Raised on a steady diet of the Beatles, Bob Dylan, Jimi Hendrix, and the brothers Gallagher, English singer/songwriter Jake Bugg blends the melodious, working-class swagger of the La’s and the primal, bluesy simplicity of the White Stripes with the wry, weathered romanticism of Jens Lekman. Born in Nottingham, Bugg picked up the guitar at the age of 12, and within a year he was composing his own songs. Disinterested in the hip-hop and grime that dominated the listening habits of his peers, he turned to the classics for inspiration. Bugg’s first brush with recognition came at the age of 17, when a local DJ began spinning one of the cuts he uploaded to BBC Introducing, a program that supports “unsigned, undiscovered, and under-the-radar musicians.” An invitation to play Glastonbury arrived shortly thereafter, and before he knew it, he was supporting acts like Lana Del Ray, Example, and Michael Kiwanuka, and had inked a deal with Mercury. His first single, “Lightning Bolt,” arrived in early 2012, while his debut, the eponymously titled Jake Bugg, appeared in October of the same year and featured production work from former Snow Patrol collaborator Iain Archer.
In a whirlwind year, Bugg went on to tour extensively across the U.K. while receiving nominations for awards, including a Brit Award for Best British Newcomer and also the coveted Mercury Music Prize. In the summer of 2013, Bugg traveled to Malibu to record sessions for his sophomore record, Shangri La, with legendary producer Rick Rubin. The record again featured contributions from Archer and was released in November of 2013. A five-song EP, Messed Up Kids, appeared in 2014. Reentering the studio that same year, Bugg set about recording what would become his third album. Over a year in the making, On My One — produced in part by Jacknife Lee — saw release in June 2016. A year later, he returned with Hearts That Strain, recorded in Nashville. Included on the album was the single “How Soon the Dawn,” a collaboration with the Black Keys’ Dan Auerbach.
Taken from Rovi, Sep 2017
Mansfield troubadour Georgie is fast becoming a rising star in country music. With influences from an A-Grade crop of singer-songwriters including Carole King, Fleetwood Mac, Janis Joplin and First Aid Kit, she is captivating audiences with her quirky songwriting, sultry vocals and rock ‘n roll attitude.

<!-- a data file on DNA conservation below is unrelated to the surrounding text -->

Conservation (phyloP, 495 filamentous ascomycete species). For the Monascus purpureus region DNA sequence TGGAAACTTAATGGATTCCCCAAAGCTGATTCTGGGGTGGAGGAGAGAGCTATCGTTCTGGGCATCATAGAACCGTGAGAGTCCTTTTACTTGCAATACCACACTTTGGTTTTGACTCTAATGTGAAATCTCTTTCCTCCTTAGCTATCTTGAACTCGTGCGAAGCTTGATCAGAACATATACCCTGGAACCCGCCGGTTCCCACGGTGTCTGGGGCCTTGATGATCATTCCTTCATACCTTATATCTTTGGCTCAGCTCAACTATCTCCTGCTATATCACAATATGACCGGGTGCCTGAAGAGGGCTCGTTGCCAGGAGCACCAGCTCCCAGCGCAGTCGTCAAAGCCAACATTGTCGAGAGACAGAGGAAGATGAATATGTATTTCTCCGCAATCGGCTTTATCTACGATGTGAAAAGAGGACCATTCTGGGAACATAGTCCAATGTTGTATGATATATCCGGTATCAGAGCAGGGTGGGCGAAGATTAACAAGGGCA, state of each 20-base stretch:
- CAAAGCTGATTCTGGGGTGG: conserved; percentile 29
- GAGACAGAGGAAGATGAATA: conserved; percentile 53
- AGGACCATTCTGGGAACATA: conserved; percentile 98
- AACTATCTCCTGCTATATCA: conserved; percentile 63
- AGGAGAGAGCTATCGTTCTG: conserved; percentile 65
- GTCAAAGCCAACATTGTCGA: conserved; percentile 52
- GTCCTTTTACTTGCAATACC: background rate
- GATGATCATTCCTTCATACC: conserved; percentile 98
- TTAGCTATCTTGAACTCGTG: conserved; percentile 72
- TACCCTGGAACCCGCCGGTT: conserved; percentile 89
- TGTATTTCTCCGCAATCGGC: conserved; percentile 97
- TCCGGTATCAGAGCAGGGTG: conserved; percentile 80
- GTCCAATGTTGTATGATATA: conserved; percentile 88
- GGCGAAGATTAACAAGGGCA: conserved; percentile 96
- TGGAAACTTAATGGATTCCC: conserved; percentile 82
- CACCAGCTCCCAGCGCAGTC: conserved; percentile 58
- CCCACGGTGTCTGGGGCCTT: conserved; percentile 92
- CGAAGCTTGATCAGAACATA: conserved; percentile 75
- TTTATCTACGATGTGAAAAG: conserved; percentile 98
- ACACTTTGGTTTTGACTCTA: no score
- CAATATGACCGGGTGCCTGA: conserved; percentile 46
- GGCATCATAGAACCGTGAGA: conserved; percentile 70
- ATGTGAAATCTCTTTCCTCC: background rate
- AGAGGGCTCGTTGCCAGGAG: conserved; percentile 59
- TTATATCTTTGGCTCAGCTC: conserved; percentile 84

Not always destined for a life in music, Georgie had a promising career in professional football looming ahead of her, but the sudden discovery of a guitar and her uncle’s record collection whisked her off the pitch and into her bedroom to hone her musical craft. She quickly mastered the art of blagging her way into pubs underage in order to play open mic nights, and it wasn’t long before her rich soulful voice and honest, reflective songwriting had earned her local notoriety – after one pub crowd demanded a fourth set from her in a single evening, she failed the next day’s history GCSE exam due to the exhaustion. It wasn’t too long before her relentless graft paid off when her music caught the attention of local hero Jake Bugg, who took her with him on an intimate UK support tour.
Since then she has fulfilled support duties for stars ranging from Blossoms to Jack Savoretti, and was flown out to Virginia, USA to record her debut single ‘Company Of Thieves’ with the legendary Matthew E White and his Spacebomb house band. Blending her British Grit with such an accomplished American Soul band resulted in a truly spellbinding single that earned Georgie spots on a whole host of watch lists for 2017.
‘Company of Thieves’ attracted the attention of several songwriters who requested to work with her. Eg White, Amy Wadge, Iain Archer, Jonny Wright and Fred Cox have been frequent collaborators in 2017 resulting in over twenty new songs that are earmarked for release. Following the release of ‘Hard Times’ and ‘This Ain’t Heaven’ in the autumn of 2017 and a successful UK tour, Georgie is definitely one to watch in 2018.